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David Hessel

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David Hessel last won the day on October 25 2018

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About David Hessel

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  1. Check out Olex services webpage, he services lenses in the Ukraine and specializes in Limo lenses including anamorphic. I believe he has diagrams for just about every lomo anamorphic lens ever made in his site.
  2. First of all the amount of data for 16 bit is 65535 values per channel regardless of whether it is raw or not. Technicallly 16 bit 4:4:4 has more data since it has 3 channels per pixel (RGB) where raw only has 1, making it 3x smaller. I order to grade raw footage it would be debayered into 16 bit 4:4:4 making it identical to uncompressed with everything else being equal. 1.) As stated above they contain the same number of data points. 2.) In a way yes, that is what you do when you grade footage. If your footage has a high dynamic range and you are displaying in on a with dynamic range you can grade the footage to try and fit all the dynamic range in. Camera sensors are designed to only capture what is in the visible spectrum. There really isn't anything in the image that you can't see like the LANSAT system you describe above. I believe the only spectrum most digital cameras can capture a little bit of that we cannot see is infra red.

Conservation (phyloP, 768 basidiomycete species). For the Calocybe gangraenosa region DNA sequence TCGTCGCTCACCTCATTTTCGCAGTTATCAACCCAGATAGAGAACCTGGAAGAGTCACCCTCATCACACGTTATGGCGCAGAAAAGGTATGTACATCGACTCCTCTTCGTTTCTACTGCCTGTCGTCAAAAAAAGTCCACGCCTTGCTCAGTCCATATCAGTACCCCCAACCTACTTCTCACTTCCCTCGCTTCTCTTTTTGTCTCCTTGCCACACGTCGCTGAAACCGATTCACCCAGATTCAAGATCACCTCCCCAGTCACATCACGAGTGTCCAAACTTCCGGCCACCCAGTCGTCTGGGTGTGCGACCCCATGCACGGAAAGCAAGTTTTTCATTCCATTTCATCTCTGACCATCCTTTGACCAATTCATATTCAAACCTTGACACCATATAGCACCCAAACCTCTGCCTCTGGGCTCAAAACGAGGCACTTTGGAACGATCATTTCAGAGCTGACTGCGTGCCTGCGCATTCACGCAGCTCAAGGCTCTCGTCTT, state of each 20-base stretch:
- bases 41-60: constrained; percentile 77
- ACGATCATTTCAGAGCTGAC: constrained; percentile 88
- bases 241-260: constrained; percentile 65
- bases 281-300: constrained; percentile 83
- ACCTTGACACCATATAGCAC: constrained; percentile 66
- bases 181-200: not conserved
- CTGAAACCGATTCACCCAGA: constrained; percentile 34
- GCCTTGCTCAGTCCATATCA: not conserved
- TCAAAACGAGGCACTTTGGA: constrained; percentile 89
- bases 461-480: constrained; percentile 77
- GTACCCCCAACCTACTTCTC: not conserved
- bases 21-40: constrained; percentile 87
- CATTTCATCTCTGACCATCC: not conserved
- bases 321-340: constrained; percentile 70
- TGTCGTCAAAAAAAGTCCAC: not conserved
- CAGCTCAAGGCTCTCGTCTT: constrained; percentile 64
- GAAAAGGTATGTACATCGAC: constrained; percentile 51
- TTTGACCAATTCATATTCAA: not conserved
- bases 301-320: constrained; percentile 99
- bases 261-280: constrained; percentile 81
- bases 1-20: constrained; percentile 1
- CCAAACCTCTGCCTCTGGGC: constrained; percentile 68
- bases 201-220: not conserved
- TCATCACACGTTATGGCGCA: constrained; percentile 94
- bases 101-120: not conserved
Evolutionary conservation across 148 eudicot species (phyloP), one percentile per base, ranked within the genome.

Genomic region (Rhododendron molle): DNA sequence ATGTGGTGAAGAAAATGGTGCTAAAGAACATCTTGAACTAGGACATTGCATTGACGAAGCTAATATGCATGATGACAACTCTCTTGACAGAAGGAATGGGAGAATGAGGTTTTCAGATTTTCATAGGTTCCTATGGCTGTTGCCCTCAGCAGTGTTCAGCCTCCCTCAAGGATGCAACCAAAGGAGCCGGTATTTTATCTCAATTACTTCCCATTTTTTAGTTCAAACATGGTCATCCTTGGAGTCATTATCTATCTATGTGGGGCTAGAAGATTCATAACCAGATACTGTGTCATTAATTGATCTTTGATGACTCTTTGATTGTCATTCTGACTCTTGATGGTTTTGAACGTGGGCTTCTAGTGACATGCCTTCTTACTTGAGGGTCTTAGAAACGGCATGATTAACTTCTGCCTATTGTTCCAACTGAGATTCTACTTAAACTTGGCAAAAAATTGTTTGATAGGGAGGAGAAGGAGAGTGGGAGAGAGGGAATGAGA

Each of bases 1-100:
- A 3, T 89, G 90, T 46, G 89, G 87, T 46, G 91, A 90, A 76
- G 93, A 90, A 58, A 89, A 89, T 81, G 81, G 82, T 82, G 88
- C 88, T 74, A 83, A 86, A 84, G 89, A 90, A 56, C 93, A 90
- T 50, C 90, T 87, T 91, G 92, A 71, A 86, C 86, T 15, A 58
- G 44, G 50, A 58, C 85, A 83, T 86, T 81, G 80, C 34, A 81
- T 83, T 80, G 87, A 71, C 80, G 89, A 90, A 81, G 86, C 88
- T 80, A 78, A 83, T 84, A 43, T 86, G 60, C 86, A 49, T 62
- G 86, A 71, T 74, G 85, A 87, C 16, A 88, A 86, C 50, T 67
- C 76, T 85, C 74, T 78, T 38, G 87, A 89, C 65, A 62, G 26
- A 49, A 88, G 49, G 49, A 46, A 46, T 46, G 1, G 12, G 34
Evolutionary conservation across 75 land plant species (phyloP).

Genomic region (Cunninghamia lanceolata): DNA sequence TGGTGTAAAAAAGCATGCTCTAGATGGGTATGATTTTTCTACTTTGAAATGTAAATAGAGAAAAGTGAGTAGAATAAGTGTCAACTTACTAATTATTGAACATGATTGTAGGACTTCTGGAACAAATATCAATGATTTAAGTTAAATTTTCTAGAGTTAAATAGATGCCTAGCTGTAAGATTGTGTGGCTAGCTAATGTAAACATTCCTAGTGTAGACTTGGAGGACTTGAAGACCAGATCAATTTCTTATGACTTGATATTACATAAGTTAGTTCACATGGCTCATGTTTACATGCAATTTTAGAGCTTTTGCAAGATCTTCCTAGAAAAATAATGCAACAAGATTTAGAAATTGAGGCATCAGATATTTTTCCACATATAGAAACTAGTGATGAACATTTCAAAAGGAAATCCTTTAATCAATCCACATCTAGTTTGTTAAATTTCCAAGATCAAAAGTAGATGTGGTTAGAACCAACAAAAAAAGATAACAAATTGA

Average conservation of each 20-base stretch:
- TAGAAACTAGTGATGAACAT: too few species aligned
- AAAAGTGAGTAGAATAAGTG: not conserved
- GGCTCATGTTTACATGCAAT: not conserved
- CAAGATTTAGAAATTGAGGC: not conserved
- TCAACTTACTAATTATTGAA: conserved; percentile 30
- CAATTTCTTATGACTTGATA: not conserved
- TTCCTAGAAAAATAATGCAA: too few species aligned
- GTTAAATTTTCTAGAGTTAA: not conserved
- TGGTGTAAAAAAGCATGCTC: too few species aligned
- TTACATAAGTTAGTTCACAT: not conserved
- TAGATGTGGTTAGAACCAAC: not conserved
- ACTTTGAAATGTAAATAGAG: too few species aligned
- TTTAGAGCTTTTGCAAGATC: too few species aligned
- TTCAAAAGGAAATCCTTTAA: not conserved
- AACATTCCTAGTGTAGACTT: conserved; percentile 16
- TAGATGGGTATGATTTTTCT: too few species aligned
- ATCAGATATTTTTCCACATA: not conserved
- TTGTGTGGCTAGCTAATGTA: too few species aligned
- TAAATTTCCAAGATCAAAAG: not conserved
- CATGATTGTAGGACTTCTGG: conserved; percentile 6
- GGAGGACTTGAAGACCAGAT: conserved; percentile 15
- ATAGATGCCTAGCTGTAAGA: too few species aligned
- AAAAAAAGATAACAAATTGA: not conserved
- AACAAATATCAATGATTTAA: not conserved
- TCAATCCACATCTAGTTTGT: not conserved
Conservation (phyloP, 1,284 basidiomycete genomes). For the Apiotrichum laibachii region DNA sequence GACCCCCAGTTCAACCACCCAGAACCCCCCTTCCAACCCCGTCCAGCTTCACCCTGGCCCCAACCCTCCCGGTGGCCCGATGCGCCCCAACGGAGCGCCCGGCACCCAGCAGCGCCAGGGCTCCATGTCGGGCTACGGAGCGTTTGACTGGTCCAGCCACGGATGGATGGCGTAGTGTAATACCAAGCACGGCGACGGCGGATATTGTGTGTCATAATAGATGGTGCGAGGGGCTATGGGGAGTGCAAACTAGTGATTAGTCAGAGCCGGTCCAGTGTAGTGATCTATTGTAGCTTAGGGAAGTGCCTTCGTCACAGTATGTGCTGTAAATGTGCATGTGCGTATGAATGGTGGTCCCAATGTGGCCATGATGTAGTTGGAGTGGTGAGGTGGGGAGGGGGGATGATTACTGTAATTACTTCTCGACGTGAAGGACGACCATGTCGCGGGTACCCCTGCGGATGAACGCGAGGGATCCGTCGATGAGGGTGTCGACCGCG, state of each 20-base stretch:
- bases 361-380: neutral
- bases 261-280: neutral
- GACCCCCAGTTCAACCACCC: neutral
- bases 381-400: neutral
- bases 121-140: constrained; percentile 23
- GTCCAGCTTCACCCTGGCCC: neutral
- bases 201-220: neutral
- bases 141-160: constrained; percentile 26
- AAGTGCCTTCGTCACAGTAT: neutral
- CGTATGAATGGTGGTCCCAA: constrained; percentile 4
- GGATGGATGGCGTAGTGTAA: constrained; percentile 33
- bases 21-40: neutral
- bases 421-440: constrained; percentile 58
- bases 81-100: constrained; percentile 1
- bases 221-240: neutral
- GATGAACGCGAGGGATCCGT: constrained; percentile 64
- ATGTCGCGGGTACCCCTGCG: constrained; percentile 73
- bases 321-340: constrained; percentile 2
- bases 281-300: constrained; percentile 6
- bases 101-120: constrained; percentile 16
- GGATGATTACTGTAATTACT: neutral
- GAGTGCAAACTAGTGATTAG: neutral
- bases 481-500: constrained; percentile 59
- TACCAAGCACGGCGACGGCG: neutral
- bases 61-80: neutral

3. There is the Red 17-50mm, it is a little over your weight limit at 3.2 lbs but can be found for well under $3k.
  4. I don't know much about 2/3" cameras but I believe the Ursa Mini Pro has an B4 mount option. I have no experience with it and don't now much about it but the Mini can shoot at 3200 is if I am not mistaken.
  5. Probably possible with some medium/large format lenses. The focal distance of the lens has to be larger that the flange distance of the camera for a focal reduced to work which is why mirrorless cameras have them. They have a very short flange distance and can adapt to many more lenses.
  6. I would like to add to this that while these will work they are optical adapters like teleconverters and could degrade image quality of the lenses. I would recommend as others have stated as well to decide what lens mount you want to go with either by choosing lenses first, choosing a camera body first or both (Mirrorless Sony's for example can be full frame and adapated to a wide range of lens mounts). I wouldn't recommend having mixed lenses from lots of different mounts and trying to adapt them all individually.